How to make great TextExpander snippets (so that you will remember them)

TextExpander is one of my favorite applications. I use it on a daily basis. Every time I have to work on another computer that does not have my snippets on it, it almost feels impossible for me to get anything done.

TextExpander is also one of these applications that at the beginning you think you will not have a lot of use for. However, when you start making your first snippets and you have experienced the magic of it, you will be hooked. You will get all kinds of ideas and, after a while, you will not be able to live without it anymore. You have been warned :-)

A "drawback" of this is that you will end up with tons of snippets, which makes it hard to remember them all.

Here are a couple of rules that I use to have a consistent way to define snippets. The idea is, if I can't remember a snippet, I type it the way I would define it (i.e., according to my rules). It is easier to remember a couple of general rules than every single snippet.

Here is my approach. Please feel free to copy it. However, I also hope that this blog post inspires you to come up with your own "rules," which fit even better to your workflow.

Doubling the first letter to avoid confusion

The most general rule for me is to double the first letter to make a snippet. Since, most of the words don't start with two of the same letters (beside maybe "aardvark" or Spanish words like "llamar") you can avoid to trigger a snippet without wanting it.

Other people use "." or ";" as a prefix, but this can be an issue if you use TextExpander on your iOS devices, since you would have to switch your keyboard to numbers/symbols to get to the period and semicolon, which is an extra step and defies the whole idea of being faster.

Some people use "x" or "y" to start snippets, which is another clever way.


  • "cch" will expand to "check out"
  • "ddate" will expand to the current date in the format "February 15, 2015"
  • "ddone" will expand to "[✓]"
  • "wwf" will exapnd to "waiting for"

Use "w" for web

I define a lot of times shortcuts for links to webpages. This could be my own homepage, a link to our research group homepage, one for a conference or workshop (e.g. one that we organizing), project homepages, links to download code we share, links to download PDFs of our papers, etc.
You can also use it to define snippets for essential links for new students, e.g., where they can find forms or more information they need. By the way, you can make also a nice snippet for an introduction and information email for new students that includes all the necessary links.


  • "whel" will expand to ""
  • "wuob" will expand to ""

I use a similar approach for my links in my blog posts, which are written in Markdown. I use the prefix "l" for Markdown links.

For example,

  • "ltext" expands to "[TextExpander]("
  • "lalfred" expands to "[Alfred 2]("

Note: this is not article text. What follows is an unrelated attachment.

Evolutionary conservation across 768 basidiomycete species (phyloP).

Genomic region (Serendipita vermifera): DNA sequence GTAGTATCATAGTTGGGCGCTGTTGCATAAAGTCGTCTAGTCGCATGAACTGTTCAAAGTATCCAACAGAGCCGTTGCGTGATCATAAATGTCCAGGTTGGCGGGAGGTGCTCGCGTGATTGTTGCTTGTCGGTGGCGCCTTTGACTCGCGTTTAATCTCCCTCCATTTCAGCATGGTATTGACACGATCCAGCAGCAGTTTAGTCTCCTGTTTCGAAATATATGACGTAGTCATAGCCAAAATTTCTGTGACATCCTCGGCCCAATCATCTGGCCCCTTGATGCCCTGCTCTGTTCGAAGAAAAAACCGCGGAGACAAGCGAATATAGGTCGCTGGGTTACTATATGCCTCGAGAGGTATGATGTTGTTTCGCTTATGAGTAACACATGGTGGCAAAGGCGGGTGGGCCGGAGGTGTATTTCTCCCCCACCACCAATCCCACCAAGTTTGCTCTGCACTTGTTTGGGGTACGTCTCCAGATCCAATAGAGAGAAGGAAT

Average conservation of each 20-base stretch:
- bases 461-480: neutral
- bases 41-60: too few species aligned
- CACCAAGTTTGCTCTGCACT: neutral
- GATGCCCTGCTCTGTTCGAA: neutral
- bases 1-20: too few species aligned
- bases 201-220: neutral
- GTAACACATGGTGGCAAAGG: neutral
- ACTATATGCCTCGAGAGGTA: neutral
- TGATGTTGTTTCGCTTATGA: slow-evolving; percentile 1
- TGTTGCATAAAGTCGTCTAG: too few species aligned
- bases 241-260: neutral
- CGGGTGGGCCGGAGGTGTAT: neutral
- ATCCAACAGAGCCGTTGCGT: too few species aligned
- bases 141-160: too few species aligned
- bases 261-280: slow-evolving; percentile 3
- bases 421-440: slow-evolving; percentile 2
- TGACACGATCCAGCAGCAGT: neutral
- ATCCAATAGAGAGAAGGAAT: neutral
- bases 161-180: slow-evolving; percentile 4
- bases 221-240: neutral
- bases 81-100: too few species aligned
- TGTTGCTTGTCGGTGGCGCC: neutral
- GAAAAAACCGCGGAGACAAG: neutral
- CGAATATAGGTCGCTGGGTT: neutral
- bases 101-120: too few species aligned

Use "(" to put it into brackets

A lot of times I duplicate snippets, add a "(" in front of the snippet and and let the exapned text be in brackets. For examle, "whel" expands to, but "(whel" I define to expand to ( This comes in really handy when writing emails. Here are some examples:

  • "(whel" expands to "("
  • "(sa" expands to "(see attachment)"
  • "(sb" expands to "(see below)"
  • "(wwf" expands to "(waiting for )"

Tip: The last one ,i.e. "(wwf", I use a lot in Omnifocus. For the snippet I use the cursor position trick, i.e., (waiting for %|). This will move the cursor into the brackets right after "for" and before the closing bracket.

Use "[" for email subject labels

A good subject line in an email so important for good communication. People do really appreciate that and using consitantly good subject lines, will let you stick out from the crowd.
I have written about in more details in my blog post "My top TextExpander snippets for emails". The underlying idea is that I define different labels for different projects and catgories. Here are some example how this could look like:

  • "[csoft" expands to "[Conference on Soft Robotics]"
  • "[rx" expands to "[Report on Project X]"
  • "[pcrazy" expands to "[Paper on crazy robots]"

Use "h" for my stuff

For any snippet referring to my personal data like address (private, work), telephone numbers, Skype name, etc. I use the prefix "h" (as in Helmut). You could also use a prefix "p" for private or "my".


  • "htel" expands to my phone number
  • "hadd" expands to my home addreess
  • "hsky" expands to my Skype name

Use lower case and UPPER case

Depending on the context I have to (or I want to) use names starting in upper case. For example, in my work I use terms like "Soft Robotics", "Morphological Computation", etc. However, depending on the context, e.g. in less formal emails, I write them also as "soft robotics"and "morphological computation."
Similarly I use acronyms of our projects sometimes in upper and sometimes in lower case. While grammatically it is correct to write it with upper case (if it is a real acronym), in emails sometimes it looks like if I would constantly screaming the word.
My solution is to define two different snippets.


  • "mmc" expands to "morphological computation"
  • "MMC" expands to "Morphological Computation"

You could also just make the first letter in upper case for the snippet, but for me it is easier and faster to keep my finger on the shift button.